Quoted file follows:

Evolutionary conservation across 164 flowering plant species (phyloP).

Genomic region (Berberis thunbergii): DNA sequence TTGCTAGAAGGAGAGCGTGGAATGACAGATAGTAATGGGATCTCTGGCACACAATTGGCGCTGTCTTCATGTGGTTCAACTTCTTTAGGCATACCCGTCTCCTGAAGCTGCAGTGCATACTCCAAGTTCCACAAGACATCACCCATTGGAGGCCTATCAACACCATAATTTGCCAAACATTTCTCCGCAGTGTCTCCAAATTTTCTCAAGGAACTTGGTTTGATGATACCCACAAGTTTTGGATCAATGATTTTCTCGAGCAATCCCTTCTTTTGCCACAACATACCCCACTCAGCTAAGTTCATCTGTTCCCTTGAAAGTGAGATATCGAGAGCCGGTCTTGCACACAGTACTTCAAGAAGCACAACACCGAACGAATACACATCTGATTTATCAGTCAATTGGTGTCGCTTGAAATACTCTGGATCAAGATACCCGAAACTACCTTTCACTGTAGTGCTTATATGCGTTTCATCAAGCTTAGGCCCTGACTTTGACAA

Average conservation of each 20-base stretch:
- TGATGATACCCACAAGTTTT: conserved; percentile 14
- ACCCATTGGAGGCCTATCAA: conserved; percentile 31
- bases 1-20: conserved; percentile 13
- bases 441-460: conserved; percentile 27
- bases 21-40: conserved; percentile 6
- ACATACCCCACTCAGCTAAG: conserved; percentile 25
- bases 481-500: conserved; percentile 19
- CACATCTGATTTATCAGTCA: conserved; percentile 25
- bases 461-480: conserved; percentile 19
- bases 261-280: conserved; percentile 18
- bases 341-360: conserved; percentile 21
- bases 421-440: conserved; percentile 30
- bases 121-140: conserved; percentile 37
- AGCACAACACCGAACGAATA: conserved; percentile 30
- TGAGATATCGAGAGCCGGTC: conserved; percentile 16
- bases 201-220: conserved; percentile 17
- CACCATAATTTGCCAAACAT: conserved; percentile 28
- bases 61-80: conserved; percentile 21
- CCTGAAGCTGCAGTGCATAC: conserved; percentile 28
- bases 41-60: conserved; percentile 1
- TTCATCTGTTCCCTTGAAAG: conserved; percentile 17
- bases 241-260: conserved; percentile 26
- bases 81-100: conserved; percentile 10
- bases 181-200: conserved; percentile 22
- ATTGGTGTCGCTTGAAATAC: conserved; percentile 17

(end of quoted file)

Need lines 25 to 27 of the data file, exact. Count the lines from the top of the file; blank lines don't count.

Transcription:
- bases 241-260: conserved; percentile 26
- bases 81-100: conserved; percentile 10
- bases 181-200: conserved; percentile 22